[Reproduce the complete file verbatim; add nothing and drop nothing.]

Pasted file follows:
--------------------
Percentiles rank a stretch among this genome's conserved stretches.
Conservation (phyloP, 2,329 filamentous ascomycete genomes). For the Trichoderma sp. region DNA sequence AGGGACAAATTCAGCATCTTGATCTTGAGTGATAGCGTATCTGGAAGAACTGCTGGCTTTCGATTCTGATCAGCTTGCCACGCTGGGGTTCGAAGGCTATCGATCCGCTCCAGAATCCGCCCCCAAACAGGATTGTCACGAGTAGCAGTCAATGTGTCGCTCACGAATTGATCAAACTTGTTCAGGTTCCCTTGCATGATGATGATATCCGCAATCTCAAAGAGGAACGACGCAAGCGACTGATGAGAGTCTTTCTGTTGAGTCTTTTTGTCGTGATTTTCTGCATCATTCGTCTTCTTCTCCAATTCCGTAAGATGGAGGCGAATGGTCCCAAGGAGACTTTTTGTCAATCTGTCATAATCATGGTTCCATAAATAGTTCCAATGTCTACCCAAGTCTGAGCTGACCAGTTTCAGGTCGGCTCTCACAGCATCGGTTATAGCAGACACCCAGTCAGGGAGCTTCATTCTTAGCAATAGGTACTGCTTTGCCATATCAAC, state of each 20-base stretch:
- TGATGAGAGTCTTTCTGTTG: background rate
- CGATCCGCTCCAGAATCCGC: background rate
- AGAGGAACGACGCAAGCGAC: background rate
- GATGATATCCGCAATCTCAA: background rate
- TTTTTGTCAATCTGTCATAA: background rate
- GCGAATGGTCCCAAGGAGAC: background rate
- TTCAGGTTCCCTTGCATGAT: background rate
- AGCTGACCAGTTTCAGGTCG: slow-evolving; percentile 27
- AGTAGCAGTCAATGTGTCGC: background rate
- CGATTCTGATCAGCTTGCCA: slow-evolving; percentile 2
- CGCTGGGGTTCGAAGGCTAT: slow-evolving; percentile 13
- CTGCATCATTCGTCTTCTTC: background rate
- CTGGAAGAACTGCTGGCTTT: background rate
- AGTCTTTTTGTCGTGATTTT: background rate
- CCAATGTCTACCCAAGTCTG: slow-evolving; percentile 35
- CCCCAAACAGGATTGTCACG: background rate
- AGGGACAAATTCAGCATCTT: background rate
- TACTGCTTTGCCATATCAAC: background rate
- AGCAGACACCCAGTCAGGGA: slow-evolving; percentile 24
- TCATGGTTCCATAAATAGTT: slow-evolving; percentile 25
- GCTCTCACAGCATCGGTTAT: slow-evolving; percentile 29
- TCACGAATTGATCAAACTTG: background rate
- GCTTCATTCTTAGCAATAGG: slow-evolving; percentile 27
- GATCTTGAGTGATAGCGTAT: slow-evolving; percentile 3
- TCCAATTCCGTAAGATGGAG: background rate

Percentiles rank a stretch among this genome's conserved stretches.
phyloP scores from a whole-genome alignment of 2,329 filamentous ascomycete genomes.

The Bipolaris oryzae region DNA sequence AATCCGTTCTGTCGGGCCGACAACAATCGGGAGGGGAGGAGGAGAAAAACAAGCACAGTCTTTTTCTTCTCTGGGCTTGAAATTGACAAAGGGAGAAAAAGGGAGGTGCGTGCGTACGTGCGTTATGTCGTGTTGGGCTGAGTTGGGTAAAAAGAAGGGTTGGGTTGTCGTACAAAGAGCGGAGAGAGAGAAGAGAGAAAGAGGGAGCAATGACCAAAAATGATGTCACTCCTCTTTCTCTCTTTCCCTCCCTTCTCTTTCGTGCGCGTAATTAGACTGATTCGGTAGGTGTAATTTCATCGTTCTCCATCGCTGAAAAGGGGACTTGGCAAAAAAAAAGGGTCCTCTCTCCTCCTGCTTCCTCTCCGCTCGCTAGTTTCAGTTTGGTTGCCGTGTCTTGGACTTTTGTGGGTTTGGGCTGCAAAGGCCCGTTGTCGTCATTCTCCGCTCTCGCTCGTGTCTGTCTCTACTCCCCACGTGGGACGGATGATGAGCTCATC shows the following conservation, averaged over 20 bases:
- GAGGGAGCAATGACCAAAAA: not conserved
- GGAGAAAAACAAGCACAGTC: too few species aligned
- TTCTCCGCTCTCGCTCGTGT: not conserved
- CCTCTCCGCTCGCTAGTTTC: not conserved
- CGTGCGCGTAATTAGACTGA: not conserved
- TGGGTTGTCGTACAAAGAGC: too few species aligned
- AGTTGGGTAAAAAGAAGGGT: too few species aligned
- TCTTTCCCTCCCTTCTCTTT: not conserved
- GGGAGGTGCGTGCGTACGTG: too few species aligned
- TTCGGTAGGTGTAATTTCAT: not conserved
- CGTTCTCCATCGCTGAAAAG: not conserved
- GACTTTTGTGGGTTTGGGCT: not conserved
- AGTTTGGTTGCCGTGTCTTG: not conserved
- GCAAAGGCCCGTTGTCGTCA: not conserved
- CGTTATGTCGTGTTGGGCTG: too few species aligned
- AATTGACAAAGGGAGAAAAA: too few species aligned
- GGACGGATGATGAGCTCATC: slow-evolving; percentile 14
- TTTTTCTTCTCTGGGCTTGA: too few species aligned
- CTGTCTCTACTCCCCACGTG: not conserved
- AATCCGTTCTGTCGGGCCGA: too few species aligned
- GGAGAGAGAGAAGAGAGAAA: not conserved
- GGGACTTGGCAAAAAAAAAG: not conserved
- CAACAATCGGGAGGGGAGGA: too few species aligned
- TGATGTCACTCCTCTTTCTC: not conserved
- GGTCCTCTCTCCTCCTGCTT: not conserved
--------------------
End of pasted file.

Percentiles rank a stretch among this genome's conserved stretches.
Conservation (phyloP, 2,329 filamentous ascomycete genomes). For the Trichoderma sp. region DNA sequence AGGGACAAATTCAGCATCTTGATCTTGAGTGATAGCGTATCTGGAAGAACTGCTGGCTTTCGATTCTGATCAGCTTGCCACGCTGGGGTTCGAAGGCTATCGATCCGCTCCAGAATCCGCCCCCAAACAGGATTGTCACGAGTAGCAGTCAATGTGTCGCTCACGAATTGATCAAACTTGTTCAGGTTCCCTTGCATGATGATGATATCCGCAATCTCAAAGAGGAACGACGCAAGCGACTGATGAGAGTCTTTCTGTTGAGTCTTTTTGTCGTGATTTTCTGCATCATTCGTCTTCTTCTCCAATTCCGTAAGATGGAGGCGAATGGTCCCAAGGAGACTTTTTGTCAATCTGTCATAATCATGGTTCCATAAATAGTTCCAATGTCTACCCAAGTCTGAGCTGACCAGTTTCAGGTCGGCTCTCACAGCATCGGTTATAGCAGACACCCAGTCAGGGAGCTTCATTCTTAGCAATAGGTACTGCTTTGCCATATCAAC, state of each 20-base stretch:
- TGATGAGAGTCTTTCTGTTG: background rate
- CGATCCGCTCCAGAATCCGC: background rate
- AGAGGAACGACGCAAGCGAC: background rate
- GATGATATCCGCAATCTCAA: background rate
- TTTTTGTCAATCTGTCATAA: background rate
- GCGAATGGTCCCAAGGAGAC: background rate
- TTCAGGTTCCCTTGCATGAT: background rate
- AGCTGACCAGTTTCAGGTCG: slow-evolving; percentile 27
- AGTAGCAGTCAATGTGTCGC: background rate
- CGATTCTGATCAGCTTGCCA: slow-evolving; percentile 2
- CGCTGGGGTTCGAAGGCTAT: slow-evolving; percentile 13
- CTGCATCATTCGTCTTCTTC: background rate
- CTGGAAGAACTGCTGGCTTT: background rate
- AGTCTTTTTGTCGTGATTTT: background rate
- CCAATGTCTACCCAAGTCTG: slow-evolving; percentile 35
- CCCCAAACAGGATTGTCACG: background rate
- AGGGACAAATTCAGCATCTT: background rate
- TACTGCTTTGCCATATCAAC: background rate
- AGCAGACACCCAGTCAGGGA: slow-evolving; percentile 24
- TCATGGTTCCATAAATAGTT: slow-evolving; percentile 25
- GCTCTCACAGCATCGGTTAT: slow-evolving; percentile 29
- TCACGAATTGATCAAACTTG: background rate
- GCTTCATTCTTAGCAATAGG: slow-evolving; percentile 27
- GATCTTGAGTGATAGCGTAT: slow-evolving; percentile 3
- TCCAATTCCGTAAGATGGAG: background rate

Percentiles rank a stretch among this genome's conserved stretches.
phyloP scores from a whole-genome alignment of 2,329 filamentous ascomycete genomes.

The Bipolaris oryzae region DNA sequence AATCCGTTCTGTCGGGCCGACAACAATCGGGAGGGGAGGAGGAGAAAAACAAGCACAGTCTTTTTCTTCTCTGGGCTTGAAATTGACAAAGGGAGAAAAAGGGAGGTGCGTGCGTACGTGCGTTATGTCGTGTTGGGCTGAGTTGGGTAAAAAGAAGGGTTGGGTTGTCGTACAAAGAGCGGAGAGAGAGAAGAGAGAAAGAGGGAGCAATGACCAAAAATGATGTCACTCCTCTTTCTCTCTTTCCCTCCCTTCTCTTTCGTGCGCGTAATTAGACTGATTCGGTAGGTGTAATTTCATCGTTCTCCATCGCTGAAAAGGGGACTTGGCAAAAAAAAAGGGTCCTCTCTCCTCCTGCTTCCTCTCCGCTCGCTAGTTTCAGTTTGGTTGCCGTGTCTTGGACTTTTGTGGGTTTGGGCTGCAAAGGCCCGTTGTCGTCATTCTCCGCTCTCGCTCGTGTCTGTCTCTACTCCCCACGTGGGACGGATGATGAGCTCATC shows the following conservation, averaged over 20 bases:
- GAGGGAGCAATGACCAAAAA: not conserved
- GGAGAAAAACAAGCACAGTC: too few species aligned
- TTCTCCGCTCTCGCTCGTGT: not conserved
- CCTCTCCGCTCGCTAGTTTC: not conserved
- CGTGCGCGTAATTAGACTGA: not conserved
- TGGGTTGTCGTACAAAGAGC: too few species aligned
- AGTTGGGTAAAAAGAAGGGT: too few species aligned
- TCTTTCCCTCCCTTCTCTTT: not conserved
- GGGAGGTGCGTGCGTACGTG: too few species aligned
- TTCGGTAGGTGTAATTTCAT: not conserved
- CGTTCTCCATCGCTGAAAAG: not conserved
- GACTTTTGTGGGTTTGGGCT: not conserved
- AGTTTGGTTGCCGTGTCTTG: not conserved
- GCAAAGGCCCGTTGTCGTCA: not conserved
- CGTTATGTCGTGTTGGGCTG: too few species aligned
- AATTGACAAAGGGAGAAAAA: too few species aligned
- GGACGGATGATGAGCTCATC: slow-evolving; percentile 14
- TTTTTCTTCTCTGGGCTTGA: too few species aligned
- CTGTCTCTACTCCCCACGTG: not conserved
- AATCCGTTCTGTCGGGCCGA: too few species aligned
- GGAGAGAGAGAAGAGAGAAA: not conserved
- GGGACTTGGCAAAAAAAAAG: not conserved
- CAACAATCGGGAGGGGAGGA: too few species aligned
- TGATGTCACTCCTCTTTCTC: not conserved
- GGTCCTCTCTCCTCCTGCTT: not conserved